If something happens to you and you have to go into hospital for a lengthy period, this can have a seriously debilitating impact on your personal and financial circumstances. Perhaps particularly on your loved ones. This is just one case where you might be vulnerable and in situations like these, you need to know what you can do in advance. If you find yourself in such a situation and possibly undergoing extensive medical treatment, you may not be in a position to do much about it.
When considering your investment needs and requirements, you may also want to consider using a Lasting Power of Attorney (LPA). LPAs can allow you to control who would manage your affairs - whether they be family, friends or qualified professionals. When triggered, LPAs facilitate the appointment of these named individuals, who then can decide how your affairs are managed.
There are two versions of LPA:
1. Property and affairs
As the name suggests, this version of a LPA provides the means for you to appoint an individual to assume authority over how your property and financial affairs are managed. Indeed, whilst you might be hospitalised, nonetheless you could manage your financial affairs quite competently from there. However, you might want the ease of somebody else to actually manage these, especially during the time you are recovering. Indeed, you might find it far easier for someone else to manage the payment of bills and similar. Unless you have restricted the power, you will probably find it reassuring to know that LPAs continue to be legally valid, should you find yourself mentally incapacitated.
2. Personal welfare
In contrast, this version provides the means for you to appoint an individual to assume authority over how issues relating to your healthcare and welfare are managed. This includes the power to not let certain medical treatments take place and to decide where you may or may not reside. Please note that these powers can only be exercised if you do not have the capacity to do so yourself.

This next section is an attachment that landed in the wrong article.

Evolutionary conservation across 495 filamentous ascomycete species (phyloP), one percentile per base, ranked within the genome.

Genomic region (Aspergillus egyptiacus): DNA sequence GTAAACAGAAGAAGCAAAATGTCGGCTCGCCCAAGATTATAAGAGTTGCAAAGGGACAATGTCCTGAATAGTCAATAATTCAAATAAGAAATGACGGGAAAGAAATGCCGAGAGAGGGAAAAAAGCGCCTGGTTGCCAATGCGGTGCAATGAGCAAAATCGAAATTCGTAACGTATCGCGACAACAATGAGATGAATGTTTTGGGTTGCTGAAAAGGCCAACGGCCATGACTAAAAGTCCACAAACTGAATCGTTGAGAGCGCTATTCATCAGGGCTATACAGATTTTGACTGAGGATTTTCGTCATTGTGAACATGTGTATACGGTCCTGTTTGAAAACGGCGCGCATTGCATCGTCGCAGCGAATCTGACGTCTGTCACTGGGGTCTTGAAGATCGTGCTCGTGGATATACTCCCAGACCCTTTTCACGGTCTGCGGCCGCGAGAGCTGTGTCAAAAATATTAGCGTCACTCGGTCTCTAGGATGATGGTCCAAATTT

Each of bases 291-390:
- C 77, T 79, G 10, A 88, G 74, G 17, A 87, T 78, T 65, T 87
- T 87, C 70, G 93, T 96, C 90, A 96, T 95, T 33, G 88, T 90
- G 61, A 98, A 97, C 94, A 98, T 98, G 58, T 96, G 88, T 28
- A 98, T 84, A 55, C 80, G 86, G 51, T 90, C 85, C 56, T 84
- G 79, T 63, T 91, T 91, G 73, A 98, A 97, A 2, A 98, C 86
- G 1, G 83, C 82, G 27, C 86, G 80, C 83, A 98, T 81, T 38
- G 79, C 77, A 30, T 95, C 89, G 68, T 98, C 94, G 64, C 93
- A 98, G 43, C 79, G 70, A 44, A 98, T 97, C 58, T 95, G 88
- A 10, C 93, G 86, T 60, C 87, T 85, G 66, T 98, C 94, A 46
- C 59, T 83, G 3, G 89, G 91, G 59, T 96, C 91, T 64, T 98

If you wish, you can appoint different people to each LPA. This may make sense if their obligations and areas of responsibilities are widely different, for example some financial and some personal, which call for people with different knowledge and skills. However, both versions need to be registered with the Office of Public Guardian for them to be valid.
If you become mentally incapacitated, you cannot create an LPA. However, if you find yourself in this position, then it is still possible to apply to the Court of Protection for a Deputyship Order. In such a situation you would incur fees and forms will need to be completed. Additionally, there could be court hearings and medical reports required. If this increases your fears associated with finding yourself in this situation, then you may want to consider how those who you would like to appoint might feel. Furthermore, little about this seems to be capable of being handled promptly or speedily and certainly not in the timescales you or they would want.
Accordingly, making sure a LPA has been drawn up in a timely manner, can take away much pressure and resulting anxiety on not only you, but also your loved ones and/ or friends. Many people view the prospect of holding acutely sensitive conversations about how someone they treasure, should be treated, with a great deal of trepidation. That said, if you want to make this potential situation as manageable as possible, then arranging for your own LPA to be put in place, can only help to ensure you have the people you want to help you manage your situation, when you are no longer in a position to do so.